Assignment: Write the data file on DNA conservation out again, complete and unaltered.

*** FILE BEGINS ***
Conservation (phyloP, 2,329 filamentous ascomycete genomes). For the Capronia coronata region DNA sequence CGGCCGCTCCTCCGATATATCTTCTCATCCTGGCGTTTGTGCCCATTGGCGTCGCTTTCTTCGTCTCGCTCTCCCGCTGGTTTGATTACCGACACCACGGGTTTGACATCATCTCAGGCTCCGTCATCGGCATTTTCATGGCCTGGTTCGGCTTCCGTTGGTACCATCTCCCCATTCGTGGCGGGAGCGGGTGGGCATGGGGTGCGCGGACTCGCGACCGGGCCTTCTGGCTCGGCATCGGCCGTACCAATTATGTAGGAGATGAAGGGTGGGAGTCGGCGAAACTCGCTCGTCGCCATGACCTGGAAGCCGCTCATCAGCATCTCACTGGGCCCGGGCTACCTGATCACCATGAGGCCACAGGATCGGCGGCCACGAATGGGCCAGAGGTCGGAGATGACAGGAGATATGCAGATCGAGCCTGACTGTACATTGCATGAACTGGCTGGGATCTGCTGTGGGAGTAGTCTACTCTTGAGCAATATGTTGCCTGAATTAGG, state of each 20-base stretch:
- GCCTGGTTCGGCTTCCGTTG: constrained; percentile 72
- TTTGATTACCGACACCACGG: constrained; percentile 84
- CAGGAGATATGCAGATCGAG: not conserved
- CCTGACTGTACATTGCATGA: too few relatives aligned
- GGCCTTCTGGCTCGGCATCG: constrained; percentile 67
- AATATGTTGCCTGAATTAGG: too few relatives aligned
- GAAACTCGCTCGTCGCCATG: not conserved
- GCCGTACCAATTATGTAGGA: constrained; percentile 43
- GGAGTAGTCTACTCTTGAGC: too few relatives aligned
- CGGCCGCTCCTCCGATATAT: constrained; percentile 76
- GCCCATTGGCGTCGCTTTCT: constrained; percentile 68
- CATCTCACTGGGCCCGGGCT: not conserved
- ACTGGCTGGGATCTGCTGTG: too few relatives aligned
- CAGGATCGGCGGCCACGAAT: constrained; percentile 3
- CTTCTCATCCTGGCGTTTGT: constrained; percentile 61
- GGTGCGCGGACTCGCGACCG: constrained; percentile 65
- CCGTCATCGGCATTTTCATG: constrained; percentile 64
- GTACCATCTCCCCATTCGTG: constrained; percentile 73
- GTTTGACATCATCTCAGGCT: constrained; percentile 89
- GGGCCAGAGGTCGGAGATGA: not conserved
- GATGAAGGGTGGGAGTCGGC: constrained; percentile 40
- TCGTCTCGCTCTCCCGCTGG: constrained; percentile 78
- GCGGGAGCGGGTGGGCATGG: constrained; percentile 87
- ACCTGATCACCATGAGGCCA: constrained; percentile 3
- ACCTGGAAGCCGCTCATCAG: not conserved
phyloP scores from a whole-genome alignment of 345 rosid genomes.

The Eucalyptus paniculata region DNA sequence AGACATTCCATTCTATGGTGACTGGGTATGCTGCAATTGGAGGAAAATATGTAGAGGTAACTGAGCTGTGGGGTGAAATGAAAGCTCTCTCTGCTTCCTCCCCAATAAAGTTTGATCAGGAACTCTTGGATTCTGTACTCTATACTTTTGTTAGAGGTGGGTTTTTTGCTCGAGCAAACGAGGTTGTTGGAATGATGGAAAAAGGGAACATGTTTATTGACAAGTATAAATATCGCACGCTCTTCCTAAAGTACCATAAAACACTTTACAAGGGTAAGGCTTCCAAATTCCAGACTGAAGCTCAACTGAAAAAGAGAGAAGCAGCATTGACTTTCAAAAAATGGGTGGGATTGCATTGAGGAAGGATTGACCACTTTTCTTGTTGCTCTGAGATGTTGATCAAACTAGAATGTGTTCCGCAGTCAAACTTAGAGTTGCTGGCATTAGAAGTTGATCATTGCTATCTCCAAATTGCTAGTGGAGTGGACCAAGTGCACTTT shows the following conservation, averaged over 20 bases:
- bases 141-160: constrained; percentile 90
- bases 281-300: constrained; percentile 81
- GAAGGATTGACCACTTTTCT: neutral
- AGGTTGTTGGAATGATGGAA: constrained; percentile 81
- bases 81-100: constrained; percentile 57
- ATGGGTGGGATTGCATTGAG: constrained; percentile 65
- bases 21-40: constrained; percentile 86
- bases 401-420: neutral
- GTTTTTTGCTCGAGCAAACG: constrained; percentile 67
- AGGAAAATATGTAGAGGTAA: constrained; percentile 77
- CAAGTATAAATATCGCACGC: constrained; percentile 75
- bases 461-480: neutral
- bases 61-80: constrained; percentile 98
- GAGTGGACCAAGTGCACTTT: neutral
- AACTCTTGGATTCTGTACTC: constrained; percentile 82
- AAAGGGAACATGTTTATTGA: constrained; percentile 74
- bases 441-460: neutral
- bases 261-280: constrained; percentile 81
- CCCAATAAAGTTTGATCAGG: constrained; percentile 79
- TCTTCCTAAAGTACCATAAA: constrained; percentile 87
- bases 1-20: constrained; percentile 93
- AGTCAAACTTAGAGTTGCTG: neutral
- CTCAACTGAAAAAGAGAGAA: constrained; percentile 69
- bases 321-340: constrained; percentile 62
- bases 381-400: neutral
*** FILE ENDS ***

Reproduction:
Conservation (phyloP, 2,329 filamentous ascomycete genomes). For the Capronia coronata region DNA sequence CGGCCGCTCCTCCGATATATCTTCTCATCCTGGCGTTTGTGCCCATTGGCGTCGCTTTCTTCGTCTCGCTCTCCCGCTGGTTTGATTACCGACACCACGGGTTTGACATCATCTCAGGCTCCGTCATCGGCATTTTCATGGCCTGGTTCGGCTTCCGTTGGTACCATCTCCCCATTCGTGGCGGGAGCGGGTGGGCATGGGGTGCGCGGACTCGCGACCGGGCCTTCTGGCTCGGCATCGGCCGTACCAATTATGTAGGAGATGAAGGGTGGGAGTCGGCGAAACTCGCTCGTCGCCATGACCTGGAAGCCGCTCATCAGCATCTCACTGGGCCCGGGCTACCTGATCACCATGAGGCCACAGGATCGGCGGCCACGAATGGGCCAGAGGTCGGAGATGACAGGAGATATGCAGATCGAGCCTGACTGTACATTGCATGAACTGGCTGGGATCTGCTGTGGGAGTAGTCTACTCTTGAGCAATATGTTGCCTGAATTAGG, state of each 20-base stretch:
- GCCTGGTTCGGCTTCCGTTG: constrained; percentile 72
- TTTGATTACCGACACCACGG: constrained; percentile 84
- CAGGAGATATGCAGATCGAG: not conserved
- CCTGACTGTACATTGCATGA: too few relatives aligned
- GGCCTTCTGGCTCGGCATCG: constrained; percentile 67
- AATATGTTGCCTGAATTAGG: too few relatives aligned
- GAAACTCGCTCGTCGCCATG: not conserved
- GCCGTACCAATTATGTAGGA: constrained; percentile 43
- GGAGTAGTCTACTCTTGAGC: too few relatives aligned
- CGGCCGCTCCTCCGATATAT: constrained; percentile 76
- GCCCATTGGCGTCGCTTTCT: constrained; percentile 68
- CATCTCACTGGGCCCGGGCT: not conserved
- ACTGGCTGGGATCTGCTGTG: too few relatives aligned
- CAGGATCGGCGGCCACGAAT: constrained; percentile 3
- CTTCTCATCCTGGCGTTTGT: constrained; percentile 61
- GGTGCGCGGACTCGCGACCG: constrained; percentile 65
- CCGTCATCGGCATTTTCATG: constrained; percentile 64
- GTACCATCTCCCCATTCGTG: constrained; percentile 73
- GTTTGACATCATCTCAGGCT: constrained; percentile 89
- GGGCCAGAGGTCGGAGATGA: not conserved
- GATGAAGGGTGGGAGTCGGC: constrained; percentile 40
- TCGTCTCGCTCTCCCGCTGG: constrained; percentile 78
- GCGGGAGCGGGTGGGCATGG: constrained; percentile 87
- ACCTGATCACCATGAGGCCA: constrained; percentile 3
- ACCTGGAAGCCGCTCATCAG: not conserved
phyloP scores from a whole-genome alignment of 345 rosid genomes.

The Eucalyptus paniculata region DNA sequence AGACATTCCATTCTATGGTGACTGGGTATGCTGCAATTGGAGGAAAATATGTAGAGGTAACTGAGCTGTGGGGTGAAATGAAAGCTCTCTCTGCTTCCTCCCCAATAAAGTTTGATCAGGAACTCTTGGATTCTGTACTCTATACTTTTGTTAGAGGTGGGTTTTTTGCTCGAGCAAACGAGGTTGTTGGAATGATGGAAAAAGGGAACATGTTTATTGACAAGTATAAATATCGCACGCTCTTCCTAAAGTACCATAAAACACTTTACAAGGGTAAGGCTTCCAAATTCCAGACTGAAGCTCAACTGAAAAAGAGAGAAGCAGCATTGACTTTCAAAAAATGGGTGGGATTGCATTGAGGAAGGATTGACCACTTTTCTTGTTGCTCTGAGATGTTGATCAAACTAGAATGTGTTCCGCAGTCAAACTTAGAGTTGCTGGCATTAGAAGTTGATCATTGCTATCTCCAAATTGCTAGTGGAGTGGACCAAGTGCACTTT shows the following conservation, averaged over 20 bases:
- bases 141-160: constrained; percentile 90
- bases 281-300: constrained; percentile 81
- GAAGGATTGACCACTTTTCT: neutral
- AGGTTGTTGGAATGATGGAA: constrained; percentile 81
- bases 81-100: constrained; percentile 57
- ATGGGTGGGATTGCATTGAG: constrained; percentile 65
- bases 21-40: constrained; percentile 86
- bases 401-420: neutral
- GTTTTTTGCTCGAGCAAACG: constrained; percentile 67
- AGGAAAATATGTAGAGGTAA: constrained; percentile 77
- CAAGTATAAATATCGCACGC: constrained; percentile 75
- bases 461-480: neutral
- bases 61-80: constrained; percentile 98
- GAGTGGACCAAGTGCACTTT: neutral
- AACTCTTGGATTCTGTACTC: constrained; percentile 82
- AAAGGGAACATGTTTATTGA: constrained; percentile 74
- bases 441-460: neutral
- bases 261-280: constrained; percentile 81
- CCCAATAAAGTTTGATCAGG: constrained; percentile 79
- TCTTCCTAAAGTACCATAAA: constrained; percentile 87
- bases 1-20: constrained; percentile 93
- AGTCAAACTTAGAGTTGCTG: neutral
- CTCAACTGAAAAAGAGAGAA: constrained; percentile 69
- bases 321-340: constrained; percentile 62
- bases 381-400: neutral